Heading a football may look effortless, but many scientists have suspected it might actually harm the player's brain. There could be real consequences -- we know that brain injury is linked to an increased risk of dementia, for example. However, it has proven surprisingly difficult to find out the true impact of football heading, partly because mild brain injury is notoriously difficult to detect.
Now our new research, published in EBioMedicine, suggests that just a single session of heading practice results in temporary impairment in memory and a disruption of the normal balance of chemicals in the brain. We must now investigate whether these effects remain temporary after repeated football heading exposure and what the long-term consequences on brain health are.
Much of what we know about the brain is based on research on the mature brain, but the human brain is not fully developed until our early twenties. The frontal lobes are especially late to mature. This part of the brain, which absorbs the impact of the ball, is home to uniquely human qualities such as impulse control and conscious planning. In the teenage years, brain chemicals are in a state of flux and the brain is very sensitive in lots of ways. A massive process of reorganisation of connections takes place before the brain calms down in its mature state.
A typical football practice drill involves many repetitions heading the ball. So what happens to the brain when these head impacts are repeated over and over again -- particularly when done from a young age?
To find out, we used a sensitive research technique from our basic neuroscience lab to conduct our study. Transcranial magnetic stimulation uses a coil held over a person's head to generate a brief magnetic pulse stimulating a small area of the brain. This, together with electrodes placed over the muscle, can be used to measure neural signals from the brain to the muscle.
From this we can work out the level of "inhibitory chemicals" in the brain. These can interrupt or block certain brain activity and potentially make muscles more difficult to control, for example. In particular we look at the brain signalling chemical called GABA, which is the most powerful inhibitor in the brain's motor system. If there is more inhibition in the brain it means that the normal brain chemistry is changed after hitting the ball with the head.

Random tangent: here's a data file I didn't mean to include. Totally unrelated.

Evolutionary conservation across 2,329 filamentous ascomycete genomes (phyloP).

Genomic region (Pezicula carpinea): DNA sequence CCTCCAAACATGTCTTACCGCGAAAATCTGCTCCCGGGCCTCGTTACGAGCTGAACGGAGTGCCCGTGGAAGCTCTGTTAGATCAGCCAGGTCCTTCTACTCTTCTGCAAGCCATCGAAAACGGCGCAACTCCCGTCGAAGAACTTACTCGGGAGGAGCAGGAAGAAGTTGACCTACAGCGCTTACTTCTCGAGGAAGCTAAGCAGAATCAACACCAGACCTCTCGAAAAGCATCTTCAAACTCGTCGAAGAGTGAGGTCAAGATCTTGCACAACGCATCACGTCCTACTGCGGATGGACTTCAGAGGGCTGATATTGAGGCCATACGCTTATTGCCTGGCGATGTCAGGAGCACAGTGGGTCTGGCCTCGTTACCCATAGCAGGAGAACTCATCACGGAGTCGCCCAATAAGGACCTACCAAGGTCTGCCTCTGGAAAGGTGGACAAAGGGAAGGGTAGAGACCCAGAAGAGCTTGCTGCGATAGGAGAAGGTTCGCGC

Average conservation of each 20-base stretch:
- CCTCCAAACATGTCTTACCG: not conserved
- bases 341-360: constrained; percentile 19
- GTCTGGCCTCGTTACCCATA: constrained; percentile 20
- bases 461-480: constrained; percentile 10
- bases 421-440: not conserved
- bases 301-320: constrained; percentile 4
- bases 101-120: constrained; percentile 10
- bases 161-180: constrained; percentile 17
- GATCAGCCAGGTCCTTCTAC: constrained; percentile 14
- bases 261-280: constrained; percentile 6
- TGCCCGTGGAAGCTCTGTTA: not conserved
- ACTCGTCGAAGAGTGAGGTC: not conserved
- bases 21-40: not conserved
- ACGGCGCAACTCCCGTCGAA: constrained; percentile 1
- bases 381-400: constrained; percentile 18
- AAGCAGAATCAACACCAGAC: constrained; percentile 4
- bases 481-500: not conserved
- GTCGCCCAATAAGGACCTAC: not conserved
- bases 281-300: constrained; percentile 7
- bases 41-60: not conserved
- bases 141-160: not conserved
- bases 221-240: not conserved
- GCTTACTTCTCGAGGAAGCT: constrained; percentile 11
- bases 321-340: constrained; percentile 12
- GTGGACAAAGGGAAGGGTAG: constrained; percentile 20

We asked a group of football players to head a ball 20 times, fired from a ball machine to simulate the pace and power of a corner kick. Before and after the heading sessions, we tested players' brain inhibition measured using transcranial magnetic stimulation, and players' cognitive function such as memory. We monitored these same levels again the next day, the day after that, and two weeks after the heading session in the lab.
We found that football heading resulted in immediate and measurable changes in brain function. Increased inhibition in the brain was detected after just a single session of heading. Memory test performance was also reduced by between 41 and 67 percent.
The good news is that these changes in brain function were transient, with effects normalising within 24 hours. The bad news is that we do not know whether there is an accumulative effect when this biochemical disruption is repeated over and over again through weekly heading practice drills, or what the long-term consequences of heading on brain health are. This is why further research is needed.
Now that we know that heading a football changes the biochemistry of the brain, at least temporary, we would like to visualise the effects of heading by using a brain scanner. In a brain scanner we can see how micro-damage to brain structure and brain connections relates to changes in the biochemistry of the brain. This would give us a much better idea of what goes on in the brain as a result of heading the ball. Therefore the research we have done is just a first step on the journey of finding out what is the true impact of football heading.
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So what does this mean for players of the beautiful game? If there is more inhibition in the brain immediately after heading the ball, this could affect control of the muscles which may impair performance and expose the player to greater injury risk -- something that has previously been reported in people who have had a concussion.
It is also important to realise that there are no known safe levels of football heading. One header is unlikely to give you brain damage, but how many headers do? At what levels of exposure do we enter the grey zone?
It is perhaps a bit like alcohol, there are no known safe limits for alcohol consumption. Disrupting the brain chemistry during brain development until late adolescence may warrant extra caution. Hopefully, further research can shed some more light on long-term health implications.
This post was first published on The Conversation.